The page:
Figure 11: Coronal noncontrast computed tomography image showing calcified lesion along the upper pole of the right kidney

Click here to view
Figure 12: Coronal postcontrast computed tomography image showing no definite enhancement of the lesion in [Figure 11] consistent with hydatid cyst of kidney

Click here to view


Case 6

A 50-year-old male patient with long-standing pain in the left hypochondrium came for routine ultrasonography which revealed a large cystic lesion in the spleen and liver with multiple septations within. Contrast CT was done which reveal large fluid attenuation nonenhancing lesion with subtle enhancement of internal septations. The findings were consistent with liver and splenic HD [Figure 13] and [Figure 14].
Figure 13: Postcontrast coronal computed tomography revealing large fluid attenuation non enhancing lesion with a subtle enhancement of internal septation

Click here to view
Figure 14: Postcontrast coronal computed tomography revealing large fluid attenuation nonenhancing lesion with subtle enhancement of internal septations. Liver hydatid can be seen as well

Click here to view


Case 7

A 56-year-old patient with known liver HD presented in the emergency department with features of breathlessness. Emergent CT pulmonary angiogram was ordered which revealed multiple nonenhancing septate lesions in the right pulmonary artery with imaging characteristics same as that of liver HD. The diagnosis of pulmonary artery HD was made [Figure 15] and [Figure 16].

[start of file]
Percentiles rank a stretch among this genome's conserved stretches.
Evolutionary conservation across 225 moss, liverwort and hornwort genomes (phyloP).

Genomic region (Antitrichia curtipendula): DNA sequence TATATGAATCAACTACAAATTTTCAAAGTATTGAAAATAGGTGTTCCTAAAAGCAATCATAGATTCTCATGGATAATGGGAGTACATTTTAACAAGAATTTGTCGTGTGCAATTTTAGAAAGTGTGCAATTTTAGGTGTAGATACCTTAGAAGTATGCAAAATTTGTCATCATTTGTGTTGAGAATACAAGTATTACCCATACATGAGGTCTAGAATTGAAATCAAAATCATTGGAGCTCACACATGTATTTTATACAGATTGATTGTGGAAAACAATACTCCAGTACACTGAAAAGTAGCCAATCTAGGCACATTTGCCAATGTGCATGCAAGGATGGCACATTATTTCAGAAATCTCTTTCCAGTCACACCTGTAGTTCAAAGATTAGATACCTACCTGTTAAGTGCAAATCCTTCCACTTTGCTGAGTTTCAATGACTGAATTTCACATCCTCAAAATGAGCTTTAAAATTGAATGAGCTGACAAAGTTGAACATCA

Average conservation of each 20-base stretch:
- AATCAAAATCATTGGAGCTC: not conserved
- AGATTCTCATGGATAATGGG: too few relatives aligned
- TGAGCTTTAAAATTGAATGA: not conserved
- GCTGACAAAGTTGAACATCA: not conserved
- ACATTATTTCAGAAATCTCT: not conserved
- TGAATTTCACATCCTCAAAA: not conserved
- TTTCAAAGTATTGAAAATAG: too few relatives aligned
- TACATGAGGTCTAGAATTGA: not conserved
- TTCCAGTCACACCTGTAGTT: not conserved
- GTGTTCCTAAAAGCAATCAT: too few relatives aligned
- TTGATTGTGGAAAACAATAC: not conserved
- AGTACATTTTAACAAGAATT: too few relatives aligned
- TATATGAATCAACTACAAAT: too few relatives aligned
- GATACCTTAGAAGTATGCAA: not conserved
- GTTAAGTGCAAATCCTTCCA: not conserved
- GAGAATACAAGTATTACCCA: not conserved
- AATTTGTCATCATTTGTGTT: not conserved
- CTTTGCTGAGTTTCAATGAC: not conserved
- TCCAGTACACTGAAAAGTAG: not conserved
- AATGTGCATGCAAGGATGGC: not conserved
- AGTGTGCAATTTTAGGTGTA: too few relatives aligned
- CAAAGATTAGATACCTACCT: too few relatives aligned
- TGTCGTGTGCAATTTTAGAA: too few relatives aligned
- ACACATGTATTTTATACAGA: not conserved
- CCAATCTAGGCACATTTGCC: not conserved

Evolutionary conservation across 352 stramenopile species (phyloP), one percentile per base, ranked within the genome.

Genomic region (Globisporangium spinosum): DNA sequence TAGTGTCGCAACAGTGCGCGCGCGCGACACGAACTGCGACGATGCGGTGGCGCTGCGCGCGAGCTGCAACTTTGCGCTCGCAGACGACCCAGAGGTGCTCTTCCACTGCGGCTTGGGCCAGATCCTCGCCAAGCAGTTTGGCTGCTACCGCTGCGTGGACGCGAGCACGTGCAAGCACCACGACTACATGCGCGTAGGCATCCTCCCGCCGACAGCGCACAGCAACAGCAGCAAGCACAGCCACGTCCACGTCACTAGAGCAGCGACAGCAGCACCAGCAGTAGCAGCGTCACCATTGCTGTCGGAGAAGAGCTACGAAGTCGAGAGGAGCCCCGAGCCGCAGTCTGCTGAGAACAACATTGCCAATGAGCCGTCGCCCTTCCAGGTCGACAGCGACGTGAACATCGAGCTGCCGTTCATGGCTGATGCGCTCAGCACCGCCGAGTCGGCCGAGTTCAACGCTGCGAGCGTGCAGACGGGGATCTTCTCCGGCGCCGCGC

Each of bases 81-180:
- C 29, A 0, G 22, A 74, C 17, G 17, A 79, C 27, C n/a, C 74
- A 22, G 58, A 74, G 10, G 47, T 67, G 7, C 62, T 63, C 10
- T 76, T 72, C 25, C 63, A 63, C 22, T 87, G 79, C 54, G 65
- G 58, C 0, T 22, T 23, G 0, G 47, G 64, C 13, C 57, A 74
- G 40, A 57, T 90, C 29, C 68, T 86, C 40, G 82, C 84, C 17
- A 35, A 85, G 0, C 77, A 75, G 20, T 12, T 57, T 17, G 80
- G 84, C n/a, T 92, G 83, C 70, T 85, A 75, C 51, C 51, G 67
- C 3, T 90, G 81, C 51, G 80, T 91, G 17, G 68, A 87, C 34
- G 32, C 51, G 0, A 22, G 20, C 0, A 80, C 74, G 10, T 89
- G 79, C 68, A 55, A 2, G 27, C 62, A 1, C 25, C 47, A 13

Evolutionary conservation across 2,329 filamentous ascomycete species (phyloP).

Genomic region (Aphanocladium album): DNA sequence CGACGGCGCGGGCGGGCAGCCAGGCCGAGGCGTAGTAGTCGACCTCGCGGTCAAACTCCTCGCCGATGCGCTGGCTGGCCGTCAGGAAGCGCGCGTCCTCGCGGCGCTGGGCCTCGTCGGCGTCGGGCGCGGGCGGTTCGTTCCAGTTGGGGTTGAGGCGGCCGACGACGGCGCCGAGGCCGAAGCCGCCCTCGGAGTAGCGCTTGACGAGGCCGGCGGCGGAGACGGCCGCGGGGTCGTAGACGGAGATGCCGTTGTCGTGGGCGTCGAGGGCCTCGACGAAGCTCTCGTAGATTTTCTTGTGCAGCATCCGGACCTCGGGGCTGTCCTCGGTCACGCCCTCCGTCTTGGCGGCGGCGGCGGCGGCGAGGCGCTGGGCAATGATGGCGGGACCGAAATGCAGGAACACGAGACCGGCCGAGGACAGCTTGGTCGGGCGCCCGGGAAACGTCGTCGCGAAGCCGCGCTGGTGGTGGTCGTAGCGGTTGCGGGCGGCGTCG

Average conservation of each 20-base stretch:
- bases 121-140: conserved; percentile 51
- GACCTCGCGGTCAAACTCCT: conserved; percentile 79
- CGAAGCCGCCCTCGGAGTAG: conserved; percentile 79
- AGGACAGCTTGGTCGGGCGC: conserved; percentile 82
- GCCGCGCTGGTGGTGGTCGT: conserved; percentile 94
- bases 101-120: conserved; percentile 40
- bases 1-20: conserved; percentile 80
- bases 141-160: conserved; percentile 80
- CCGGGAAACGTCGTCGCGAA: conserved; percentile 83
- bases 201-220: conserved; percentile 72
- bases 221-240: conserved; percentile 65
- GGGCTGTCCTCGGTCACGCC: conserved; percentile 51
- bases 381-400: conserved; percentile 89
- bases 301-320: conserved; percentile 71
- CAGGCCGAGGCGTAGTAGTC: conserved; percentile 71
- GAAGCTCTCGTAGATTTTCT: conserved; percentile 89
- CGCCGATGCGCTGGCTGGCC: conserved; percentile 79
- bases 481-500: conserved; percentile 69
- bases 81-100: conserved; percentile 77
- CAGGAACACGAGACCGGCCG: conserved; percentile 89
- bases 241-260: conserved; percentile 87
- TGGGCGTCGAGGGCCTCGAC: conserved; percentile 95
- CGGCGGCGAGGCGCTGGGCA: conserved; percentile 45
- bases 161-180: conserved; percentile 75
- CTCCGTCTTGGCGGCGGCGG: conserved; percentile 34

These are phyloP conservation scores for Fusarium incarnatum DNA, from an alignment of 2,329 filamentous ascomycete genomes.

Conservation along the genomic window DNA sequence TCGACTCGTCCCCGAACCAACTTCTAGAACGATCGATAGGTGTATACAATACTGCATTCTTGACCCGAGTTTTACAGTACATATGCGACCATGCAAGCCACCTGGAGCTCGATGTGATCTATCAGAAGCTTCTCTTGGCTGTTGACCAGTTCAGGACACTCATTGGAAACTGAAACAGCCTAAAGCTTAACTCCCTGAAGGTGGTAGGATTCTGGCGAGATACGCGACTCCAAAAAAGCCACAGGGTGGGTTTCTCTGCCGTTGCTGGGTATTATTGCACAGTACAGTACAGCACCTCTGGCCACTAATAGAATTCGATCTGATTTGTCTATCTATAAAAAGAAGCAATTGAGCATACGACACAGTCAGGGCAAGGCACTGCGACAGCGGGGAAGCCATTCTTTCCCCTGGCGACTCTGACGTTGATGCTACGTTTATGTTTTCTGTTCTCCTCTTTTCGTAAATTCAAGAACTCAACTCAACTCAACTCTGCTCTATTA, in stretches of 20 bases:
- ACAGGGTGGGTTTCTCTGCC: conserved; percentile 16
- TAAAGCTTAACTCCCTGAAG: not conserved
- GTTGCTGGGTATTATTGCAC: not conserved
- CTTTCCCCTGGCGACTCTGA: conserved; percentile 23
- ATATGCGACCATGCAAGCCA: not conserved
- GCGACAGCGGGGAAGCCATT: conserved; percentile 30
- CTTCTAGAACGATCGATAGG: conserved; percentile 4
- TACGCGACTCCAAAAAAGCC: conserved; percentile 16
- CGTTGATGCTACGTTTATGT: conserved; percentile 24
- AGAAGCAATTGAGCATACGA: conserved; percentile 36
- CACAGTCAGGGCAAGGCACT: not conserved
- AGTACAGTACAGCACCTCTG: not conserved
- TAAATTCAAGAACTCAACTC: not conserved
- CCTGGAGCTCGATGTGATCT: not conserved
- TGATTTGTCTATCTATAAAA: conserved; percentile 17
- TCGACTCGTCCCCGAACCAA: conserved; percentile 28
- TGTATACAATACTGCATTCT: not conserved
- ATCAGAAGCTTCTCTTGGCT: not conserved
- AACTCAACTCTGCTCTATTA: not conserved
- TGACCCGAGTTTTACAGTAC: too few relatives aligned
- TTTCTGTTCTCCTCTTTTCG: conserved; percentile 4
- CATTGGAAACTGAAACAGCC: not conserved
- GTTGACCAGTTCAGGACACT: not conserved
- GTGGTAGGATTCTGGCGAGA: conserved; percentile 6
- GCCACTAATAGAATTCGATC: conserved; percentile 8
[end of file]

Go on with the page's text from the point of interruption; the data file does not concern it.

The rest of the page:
Figure 15: Axial contrast-enhanced chest computed tomography revealing multiple nonenhancing septate lesion in right pulmonary artery with imaging characteristics same as that of liver hydatid disease

Click here to view
Figure 16: Contrast computed tomography section just above the section in [Figure 15] showing extension of lesion into the branches of the pulmonary artery as well

Click here to view



  Discussion Top


HD primarily affects the liver and typically demonstrates characteristic imaging findings. Furthermore, secondary involvement due to hematogenous dissemination may be seen in almost any anatomic location (e.g. lung, kidney, spleen, bone, brain). Ultrasonography (US) is particularly useful for the detection of cystic membranes, septa, and hydatid sand. CT best demonstrates cyst wall calcification and cyst infection. Chest radiography, US, CT, and MR imaging are all useful in depicting transdiaphragmatic migration of HD.

There is much variability in imaging characteristics of HD as per organ involvement, like calcification and multicystic nature is common in hepatic hydatid. However, in case of cerebral involvement, both calcifications and multivesicularity are uncommon. Arachnoid cysts, porencephalic cysts, and epidermoid tumors should be taken into consideration in the differential diagnosis of cerebral hydatid. However, porencephalic and arachnoid cyst are not completely surrounded by brain parenchyma.[9] Epidermoid cyst shows restricted diffusion which differentiates it from cerebral hydatid cyst.